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Feel terribly down after meeting with NCT mums :(

(87 Posts)
BotBotticelli Thu 23-May-13 08:37:15

Please can someone reassure me that I am not doing a terrible job as a mum??

I met up with the women from my NCT class yesterday, with all their babies too, and - as usual - I came away from the meet up feeling like an alien: stressed, anxious, upset and like I am some sort of freak cos I am not breezing through this experience of fist-time-motherhood like some kind of pro.

Honestly, they all act as though having their babies has had no affect on their lives whatsover. They talk about taking their babies with them to get their nails/hair done, are planning group outings to Lakeside and other shopping places, they talk about normal things like what they saw on telly last night, etc etc, whereas all I can think/talk about is my son, who seems like a complex puzzle which I a struggling (and failing) to solve every day.

DS1 is almost 6 months old and I am being treated for PND and anxiety, so in my more rational moments I know that my experience of motherhood is bound to be different from theirs, but it just seems so unfair at the moment. Almost half of my year's mat leave is already gone and I don't feel like I have enjoyed a single minute of it sad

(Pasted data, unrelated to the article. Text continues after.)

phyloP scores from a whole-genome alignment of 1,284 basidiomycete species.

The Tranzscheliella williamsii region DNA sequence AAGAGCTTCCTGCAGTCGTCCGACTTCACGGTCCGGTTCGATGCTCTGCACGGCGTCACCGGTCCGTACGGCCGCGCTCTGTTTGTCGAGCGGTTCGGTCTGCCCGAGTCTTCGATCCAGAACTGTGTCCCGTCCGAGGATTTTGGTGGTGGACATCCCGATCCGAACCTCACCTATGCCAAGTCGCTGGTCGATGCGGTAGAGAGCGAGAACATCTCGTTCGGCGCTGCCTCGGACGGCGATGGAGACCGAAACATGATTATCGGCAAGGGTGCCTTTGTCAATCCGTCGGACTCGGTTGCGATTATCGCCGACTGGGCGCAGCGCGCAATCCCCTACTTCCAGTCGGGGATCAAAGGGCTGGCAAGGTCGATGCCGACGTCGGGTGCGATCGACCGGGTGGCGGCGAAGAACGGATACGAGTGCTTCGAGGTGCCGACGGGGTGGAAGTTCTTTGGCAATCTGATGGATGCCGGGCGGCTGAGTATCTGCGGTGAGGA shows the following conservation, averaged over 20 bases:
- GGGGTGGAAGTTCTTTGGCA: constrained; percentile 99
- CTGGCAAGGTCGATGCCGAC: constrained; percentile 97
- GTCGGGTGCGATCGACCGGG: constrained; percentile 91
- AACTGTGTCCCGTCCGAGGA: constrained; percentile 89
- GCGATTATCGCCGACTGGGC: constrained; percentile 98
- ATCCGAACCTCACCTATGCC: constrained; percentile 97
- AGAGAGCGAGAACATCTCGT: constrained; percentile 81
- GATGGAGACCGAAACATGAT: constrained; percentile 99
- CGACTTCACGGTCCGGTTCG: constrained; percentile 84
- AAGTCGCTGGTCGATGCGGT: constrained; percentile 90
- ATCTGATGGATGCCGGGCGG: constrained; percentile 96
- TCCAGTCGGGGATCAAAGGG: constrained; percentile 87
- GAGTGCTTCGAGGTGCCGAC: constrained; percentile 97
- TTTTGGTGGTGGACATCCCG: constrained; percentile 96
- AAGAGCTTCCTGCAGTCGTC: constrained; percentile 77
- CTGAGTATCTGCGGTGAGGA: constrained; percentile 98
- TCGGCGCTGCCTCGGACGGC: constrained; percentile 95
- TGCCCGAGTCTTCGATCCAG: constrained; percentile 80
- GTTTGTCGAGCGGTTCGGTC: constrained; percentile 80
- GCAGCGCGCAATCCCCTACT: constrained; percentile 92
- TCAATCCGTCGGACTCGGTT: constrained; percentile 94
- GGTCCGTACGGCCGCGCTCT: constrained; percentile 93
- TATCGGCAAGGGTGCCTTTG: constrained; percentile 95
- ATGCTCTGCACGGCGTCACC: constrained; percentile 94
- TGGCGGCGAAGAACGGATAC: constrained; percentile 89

Also, I think DS1 is harder work than the other babies....I know this might sound like I am making excuses for finding it so hard (DH certainly seems to think I am), but DS is just such a handful....all the other babies in the group just sit placidly on the floor, shaking a toy, or just drift off to sleep on their mums' laps....DS cannot sit unaided at all yet, and so spends his day rolling around on the floor, screaming his head off every time he rolls onto his tummy so I have to roll him back. Literally we spend who days like this. And he has never just drifted off to sleep, i have to rock him like mad when we're out and about, and he even fights it in the buggy. I could never in a million years take him to a nail salon!! he would be backbending, screaming, grumping within 5 minutes of gettign there, won't just sit in his buggy etc etc.

I just can't shake the fear this morning that I am doing something wrong to make him like this sad I try so hard to keep in entertained and stimulated, I try never to let him see/feel that I feel down, I also try just leaving him to work it out/roll over himself - ie I don't just rush to him everytime he screeches - but he just seems to need so much more help/engagement than the others.